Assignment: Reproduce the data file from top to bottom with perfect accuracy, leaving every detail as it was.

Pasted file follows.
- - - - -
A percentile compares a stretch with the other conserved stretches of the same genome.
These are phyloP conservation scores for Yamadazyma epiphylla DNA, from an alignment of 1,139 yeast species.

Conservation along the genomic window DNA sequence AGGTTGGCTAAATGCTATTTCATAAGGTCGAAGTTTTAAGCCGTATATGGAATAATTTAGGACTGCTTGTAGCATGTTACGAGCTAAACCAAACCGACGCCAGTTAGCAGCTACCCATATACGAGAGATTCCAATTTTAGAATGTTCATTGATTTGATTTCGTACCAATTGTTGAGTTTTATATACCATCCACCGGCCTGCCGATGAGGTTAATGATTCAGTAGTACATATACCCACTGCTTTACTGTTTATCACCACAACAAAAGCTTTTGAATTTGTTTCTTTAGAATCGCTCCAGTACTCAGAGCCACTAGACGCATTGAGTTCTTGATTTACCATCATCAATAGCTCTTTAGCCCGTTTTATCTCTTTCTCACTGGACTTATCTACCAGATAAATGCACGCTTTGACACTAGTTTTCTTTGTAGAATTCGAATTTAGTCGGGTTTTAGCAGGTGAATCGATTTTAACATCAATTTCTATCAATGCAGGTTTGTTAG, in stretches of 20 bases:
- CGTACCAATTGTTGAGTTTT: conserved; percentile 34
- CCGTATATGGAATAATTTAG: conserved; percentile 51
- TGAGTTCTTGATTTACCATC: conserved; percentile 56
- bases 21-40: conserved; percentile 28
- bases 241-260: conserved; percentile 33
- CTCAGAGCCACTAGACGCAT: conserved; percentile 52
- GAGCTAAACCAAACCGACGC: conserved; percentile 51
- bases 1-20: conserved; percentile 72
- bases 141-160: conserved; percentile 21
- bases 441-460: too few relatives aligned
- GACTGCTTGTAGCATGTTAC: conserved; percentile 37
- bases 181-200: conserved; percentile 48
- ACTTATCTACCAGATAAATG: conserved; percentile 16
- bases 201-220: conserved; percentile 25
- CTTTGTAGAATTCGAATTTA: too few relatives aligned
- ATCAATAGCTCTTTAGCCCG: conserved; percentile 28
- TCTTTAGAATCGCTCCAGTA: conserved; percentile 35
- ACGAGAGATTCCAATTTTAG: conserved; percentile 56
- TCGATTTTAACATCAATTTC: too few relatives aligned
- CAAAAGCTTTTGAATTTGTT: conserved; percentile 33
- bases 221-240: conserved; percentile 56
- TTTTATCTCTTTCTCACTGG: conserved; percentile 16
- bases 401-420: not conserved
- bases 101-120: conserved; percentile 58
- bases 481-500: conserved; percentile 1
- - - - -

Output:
A percentile compares a stretch with the other conserved stretches of the same genome.
These are phyloP conservation scores for Yamadazyma epiphylla DNA, from an alignment of 1,139 yeast species.

Conservation along the genomic window DNA sequence AGGTTGGCTAAATGCTATTTCATAAGGTCGAAGTTTTAAGCCGTATATGGAATAATTTAGGACTGCTTGTAGCATGTTACGAGCTAAACCAAACCGACGCCAGTTAGCAGCTACCCATATACGAGAGATTCCAATTTTAGAATGTTCATTGATTTGATTTCGTACCAATTGTTGAGTTTTATATACCATCCACCGGCCTGCCGATGAGGTTAATGATTCAGTAGTACATATACCCACTGCTTTACTGTTTATCACCACAACAAAAGCTTTTGAATTTGTTTCTTTAGAATCGCTCCAGTACTCAGAGCCACTAGACGCATTGAGTTCTTGATTTACCATCATCAATAGCTCTTTAGCCCGTTTTATCTCTTTCTCACTGGACTTATCTACCAGATAAATGCACGCTTTGACACTAGTTTTCTTTGTAGAATTCGAATTTAGTCGGGTTTTAGCAGGTGAATCGATTTTAACATCAATTTCTATCAATGCAGGTTTGTTAG, in stretches of 20 bases:
- CGTACCAATTGTTGAGTTTT: conserved; percentile 34
- CCGTATATGGAATAATTTAG: conserved; percentile 51
- TGAGTTCTTGATTTACCATC: conserved; percentile 56
- bases 21-40: conserved; percentile 28
- bases 241-260: conserved; percentile 33
- CTCAGAGCCACTAGACGCAT: conserved; percentile 52
- GAGCTAAACCAAACCGACGC: conserved; percentile 51
- bases 1-20: conserved; percentile 72
- bases 141-160: conserved; percentile 21
- bases 441-460: too few relatives aligned
- GACTGCTTGTAGCATGTTAC: conserved; percentile 37
- bases 181-200: conserved; percentile 48
- ACTTATCTACCAGATAAATG: conserved; percentile 16
- bases 201-220: conserved; percentile 25
- CTTTGTAGAATTCGAATTTA: too few relatives aligned
- ATCAATAGCTCTTTAGCCCG: conserved; percentile 28
- TCTTTAGAATCGCTCCAGTA: conserved; percentile 35
- ACGAGAGATTCCAATTTTAG: conserved; percentile 56
- TCGATTTTAACATCAATTTC: too few relatives aligned
- CAAAAGCTTTTGAATTTGTT: conserved; percentile 33
- bases 221-240: conserved; percentile 56
- TTTTATCTCTTTCTCACTGG: conserved; percentile 16
- bases 401-420: not conserved
- bases 101-120: conserved; percentile 58
- bases 481-500: conserved; percentile 1